China will give top priority to energy statistics in the economic census next year, a senior statistician said yesterday.
"To help meet the country's target for energy efficiency and emission reduction, the State Council will strengthen energy statistics collection, which was weak before. The economic census for next year will center on this segment, and the overall situation of society's energy consumption will be fully investigated," said Geng Qin, deputy director of department of industry and transport statistics, National Bureau of Statistics.
China's energy consumption per unit of gross domestic product (GDP) last year dipped 1.33 percent, a little higher than the 1.23 percentage point previously thought, Geng said.
China plans to trim per-unit-GDP energy consumption by 20 percent by 2010. That means a 4 percent energy consumption drop per year during the country's 11th Five-Year Plan (2006-10).
Last year, the country's provinces and regions, except Beijing, did not fulfill the goal of 4 percent energy reduction per GDP unit, Geng said.
Wu Zhonghu, a key drafter of China's first Energy Law, told China Daily yesterday the law would institute the importance of collecting energy statistics.
He said that while the Law on Conserving Energy focuses on consumption-oriented energy statistics, the Energy Law will address the issue of energy statistics gathering from a broader perspective, involving production, distribution and consumption.
China's top legislature began deliberating a draft amendment to the Law on Conserving Energy, which details measures to avoid energy wastage, improve energy efficiency and cut emissions, the Xinhua News Agency reported.
Xu Dingming, vice-chairman of Office of the National Energy Leading Group, yesterday said the third working draft of the proposed Energy Law has been completed and it will be subject to review by regional authorities and major energy producers and consumers across the country very soon.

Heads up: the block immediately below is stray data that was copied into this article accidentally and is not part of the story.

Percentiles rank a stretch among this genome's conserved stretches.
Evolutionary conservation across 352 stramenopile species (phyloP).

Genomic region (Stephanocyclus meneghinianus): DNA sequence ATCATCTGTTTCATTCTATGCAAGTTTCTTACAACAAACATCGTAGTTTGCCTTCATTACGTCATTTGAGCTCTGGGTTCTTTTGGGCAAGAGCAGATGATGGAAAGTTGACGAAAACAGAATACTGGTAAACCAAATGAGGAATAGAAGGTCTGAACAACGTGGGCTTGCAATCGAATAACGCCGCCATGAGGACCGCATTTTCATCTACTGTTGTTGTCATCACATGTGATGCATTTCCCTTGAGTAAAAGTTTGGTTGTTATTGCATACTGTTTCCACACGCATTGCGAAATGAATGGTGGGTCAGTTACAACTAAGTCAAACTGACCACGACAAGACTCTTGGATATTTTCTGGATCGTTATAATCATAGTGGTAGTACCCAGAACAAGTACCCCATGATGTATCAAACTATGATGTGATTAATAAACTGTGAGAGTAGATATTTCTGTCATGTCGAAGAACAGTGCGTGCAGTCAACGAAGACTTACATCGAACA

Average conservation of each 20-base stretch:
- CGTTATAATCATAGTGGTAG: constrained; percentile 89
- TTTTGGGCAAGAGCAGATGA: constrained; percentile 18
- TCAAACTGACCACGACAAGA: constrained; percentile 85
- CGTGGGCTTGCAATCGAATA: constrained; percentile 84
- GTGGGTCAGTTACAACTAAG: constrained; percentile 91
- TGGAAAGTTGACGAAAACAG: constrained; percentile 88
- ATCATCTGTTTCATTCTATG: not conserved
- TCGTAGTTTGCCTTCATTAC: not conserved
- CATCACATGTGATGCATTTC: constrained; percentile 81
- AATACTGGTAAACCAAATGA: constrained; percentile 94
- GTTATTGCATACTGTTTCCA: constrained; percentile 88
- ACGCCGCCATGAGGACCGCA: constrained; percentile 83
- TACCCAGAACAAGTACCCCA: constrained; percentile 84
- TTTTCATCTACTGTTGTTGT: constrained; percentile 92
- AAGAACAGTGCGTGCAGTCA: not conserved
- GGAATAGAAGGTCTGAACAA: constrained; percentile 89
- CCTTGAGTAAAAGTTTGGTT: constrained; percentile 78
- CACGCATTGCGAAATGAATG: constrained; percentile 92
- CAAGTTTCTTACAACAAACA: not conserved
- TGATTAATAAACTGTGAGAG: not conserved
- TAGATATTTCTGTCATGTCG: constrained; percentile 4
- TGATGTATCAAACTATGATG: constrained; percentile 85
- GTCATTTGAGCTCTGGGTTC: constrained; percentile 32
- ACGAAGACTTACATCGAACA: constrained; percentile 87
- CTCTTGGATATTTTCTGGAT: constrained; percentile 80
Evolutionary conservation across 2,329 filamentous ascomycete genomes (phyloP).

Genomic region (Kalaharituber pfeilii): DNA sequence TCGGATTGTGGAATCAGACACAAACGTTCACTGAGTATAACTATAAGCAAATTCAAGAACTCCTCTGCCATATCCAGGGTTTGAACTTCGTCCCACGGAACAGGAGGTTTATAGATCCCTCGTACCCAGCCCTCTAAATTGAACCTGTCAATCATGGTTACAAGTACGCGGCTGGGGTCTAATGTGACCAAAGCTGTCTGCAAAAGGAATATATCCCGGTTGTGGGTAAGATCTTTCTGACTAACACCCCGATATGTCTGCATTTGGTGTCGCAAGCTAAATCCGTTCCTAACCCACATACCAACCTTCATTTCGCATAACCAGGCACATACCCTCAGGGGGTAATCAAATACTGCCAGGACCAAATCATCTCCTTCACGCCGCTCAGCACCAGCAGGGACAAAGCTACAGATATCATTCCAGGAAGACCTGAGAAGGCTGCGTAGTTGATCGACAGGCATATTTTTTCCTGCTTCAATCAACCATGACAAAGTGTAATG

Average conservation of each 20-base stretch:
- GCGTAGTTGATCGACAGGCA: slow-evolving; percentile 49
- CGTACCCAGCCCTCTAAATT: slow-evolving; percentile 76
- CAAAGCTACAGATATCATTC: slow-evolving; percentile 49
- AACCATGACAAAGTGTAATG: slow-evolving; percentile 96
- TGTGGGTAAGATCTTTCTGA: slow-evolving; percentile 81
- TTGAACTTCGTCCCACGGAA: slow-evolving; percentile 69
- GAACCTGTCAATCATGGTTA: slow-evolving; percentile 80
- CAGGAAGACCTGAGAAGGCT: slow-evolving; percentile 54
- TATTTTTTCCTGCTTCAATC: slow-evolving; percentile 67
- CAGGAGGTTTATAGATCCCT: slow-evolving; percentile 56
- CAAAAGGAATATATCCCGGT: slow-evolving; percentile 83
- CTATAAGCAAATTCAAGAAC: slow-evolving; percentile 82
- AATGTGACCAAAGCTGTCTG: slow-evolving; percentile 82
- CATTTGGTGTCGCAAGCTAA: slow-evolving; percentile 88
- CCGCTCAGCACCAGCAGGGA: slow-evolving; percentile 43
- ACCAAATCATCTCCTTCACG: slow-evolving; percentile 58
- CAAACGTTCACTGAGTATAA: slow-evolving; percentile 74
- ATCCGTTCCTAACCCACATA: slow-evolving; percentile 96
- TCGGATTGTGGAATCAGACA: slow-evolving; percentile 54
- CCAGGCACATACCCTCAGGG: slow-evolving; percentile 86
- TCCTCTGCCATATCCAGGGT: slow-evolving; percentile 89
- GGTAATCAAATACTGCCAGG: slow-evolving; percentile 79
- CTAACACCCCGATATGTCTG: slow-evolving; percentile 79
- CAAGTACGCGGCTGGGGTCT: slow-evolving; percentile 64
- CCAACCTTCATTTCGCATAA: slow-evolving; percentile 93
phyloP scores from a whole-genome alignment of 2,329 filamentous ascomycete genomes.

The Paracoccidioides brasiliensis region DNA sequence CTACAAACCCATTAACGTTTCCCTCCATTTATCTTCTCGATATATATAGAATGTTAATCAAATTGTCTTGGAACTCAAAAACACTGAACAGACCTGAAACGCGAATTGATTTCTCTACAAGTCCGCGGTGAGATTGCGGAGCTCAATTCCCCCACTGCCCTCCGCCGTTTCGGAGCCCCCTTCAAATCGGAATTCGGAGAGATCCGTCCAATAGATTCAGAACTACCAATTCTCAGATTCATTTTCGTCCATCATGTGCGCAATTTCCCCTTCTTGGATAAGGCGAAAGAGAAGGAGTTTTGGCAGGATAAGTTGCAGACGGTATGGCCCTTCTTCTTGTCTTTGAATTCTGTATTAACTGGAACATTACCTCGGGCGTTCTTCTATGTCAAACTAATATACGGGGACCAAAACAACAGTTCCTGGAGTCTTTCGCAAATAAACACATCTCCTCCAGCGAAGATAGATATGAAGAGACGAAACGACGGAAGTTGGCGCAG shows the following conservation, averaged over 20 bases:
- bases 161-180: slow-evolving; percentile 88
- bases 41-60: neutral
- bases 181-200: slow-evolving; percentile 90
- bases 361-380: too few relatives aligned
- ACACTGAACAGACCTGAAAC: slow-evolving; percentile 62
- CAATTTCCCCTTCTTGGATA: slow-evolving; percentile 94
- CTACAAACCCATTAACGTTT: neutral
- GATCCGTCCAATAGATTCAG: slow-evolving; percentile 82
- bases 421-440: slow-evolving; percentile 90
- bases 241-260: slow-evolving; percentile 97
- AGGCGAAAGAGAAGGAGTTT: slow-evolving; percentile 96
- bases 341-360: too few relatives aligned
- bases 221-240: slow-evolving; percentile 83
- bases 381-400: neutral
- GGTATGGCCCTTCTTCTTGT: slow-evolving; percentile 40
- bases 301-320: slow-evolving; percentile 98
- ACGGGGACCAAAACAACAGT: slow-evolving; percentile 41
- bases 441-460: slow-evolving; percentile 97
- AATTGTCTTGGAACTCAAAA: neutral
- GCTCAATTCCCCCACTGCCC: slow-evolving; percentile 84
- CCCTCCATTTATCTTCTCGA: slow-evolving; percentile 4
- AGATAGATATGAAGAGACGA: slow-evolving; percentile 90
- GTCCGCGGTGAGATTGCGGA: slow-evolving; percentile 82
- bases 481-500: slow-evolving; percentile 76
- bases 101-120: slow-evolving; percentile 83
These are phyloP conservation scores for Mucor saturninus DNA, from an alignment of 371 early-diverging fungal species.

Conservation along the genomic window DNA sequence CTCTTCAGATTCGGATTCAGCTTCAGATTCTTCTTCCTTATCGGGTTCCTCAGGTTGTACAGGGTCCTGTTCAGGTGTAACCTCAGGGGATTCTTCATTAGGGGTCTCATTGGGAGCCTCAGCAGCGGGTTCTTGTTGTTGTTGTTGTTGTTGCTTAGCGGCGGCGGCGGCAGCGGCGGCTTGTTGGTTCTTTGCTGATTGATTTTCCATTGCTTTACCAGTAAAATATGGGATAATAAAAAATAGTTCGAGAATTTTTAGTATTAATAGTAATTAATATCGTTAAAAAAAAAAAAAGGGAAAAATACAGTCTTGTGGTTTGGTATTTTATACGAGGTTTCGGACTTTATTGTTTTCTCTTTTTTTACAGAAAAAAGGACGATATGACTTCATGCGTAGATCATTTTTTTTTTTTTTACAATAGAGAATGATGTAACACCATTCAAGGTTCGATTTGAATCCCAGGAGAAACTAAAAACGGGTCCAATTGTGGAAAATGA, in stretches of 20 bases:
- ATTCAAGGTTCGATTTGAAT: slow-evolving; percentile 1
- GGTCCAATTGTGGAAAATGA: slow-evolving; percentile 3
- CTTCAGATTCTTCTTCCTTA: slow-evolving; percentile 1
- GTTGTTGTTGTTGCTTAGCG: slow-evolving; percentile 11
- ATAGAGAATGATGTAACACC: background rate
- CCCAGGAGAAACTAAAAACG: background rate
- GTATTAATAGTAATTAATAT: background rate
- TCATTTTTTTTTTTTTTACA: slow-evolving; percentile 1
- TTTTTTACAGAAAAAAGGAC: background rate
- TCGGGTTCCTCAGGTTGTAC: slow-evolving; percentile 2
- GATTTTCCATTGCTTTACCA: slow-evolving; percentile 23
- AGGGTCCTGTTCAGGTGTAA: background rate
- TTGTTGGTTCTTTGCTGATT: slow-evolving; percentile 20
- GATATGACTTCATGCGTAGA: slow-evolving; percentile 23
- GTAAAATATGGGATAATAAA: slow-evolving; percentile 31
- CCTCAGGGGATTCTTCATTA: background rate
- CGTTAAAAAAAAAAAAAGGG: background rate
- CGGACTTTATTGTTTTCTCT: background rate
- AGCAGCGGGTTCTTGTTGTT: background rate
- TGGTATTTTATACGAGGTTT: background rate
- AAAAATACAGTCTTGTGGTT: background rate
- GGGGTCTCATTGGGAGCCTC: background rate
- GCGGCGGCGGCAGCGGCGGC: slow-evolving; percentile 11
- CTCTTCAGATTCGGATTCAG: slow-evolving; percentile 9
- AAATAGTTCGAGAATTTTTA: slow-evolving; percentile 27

Xu did not elaborate on the content of articles addressing energy statistics collection in the proposed Energy Law.
The National Bureau of Statistics and BP launched China Energy Statistical Yearbook 2006 and BP Statistical Review of World Energy 2007 in Beijing yesterday. This is the third consecutive year for BP and a key Chinese government department to jointly launch an energy statistics publication.
The China Energy Statistical Yearbook 2006 covers domestic energy data, up to 2005-end, including energy infrastructure development, energy production, national energy balance sheet, energy consumption and regional energy balance sheet.
Data from BP Statistical Review of World Energy 2007 show 2006 was another year of high, volatile energy prices. But despite the high prices, world energy consumption growth remained above average, continuing the trend of recent years.
(China Daily July 3, 2007)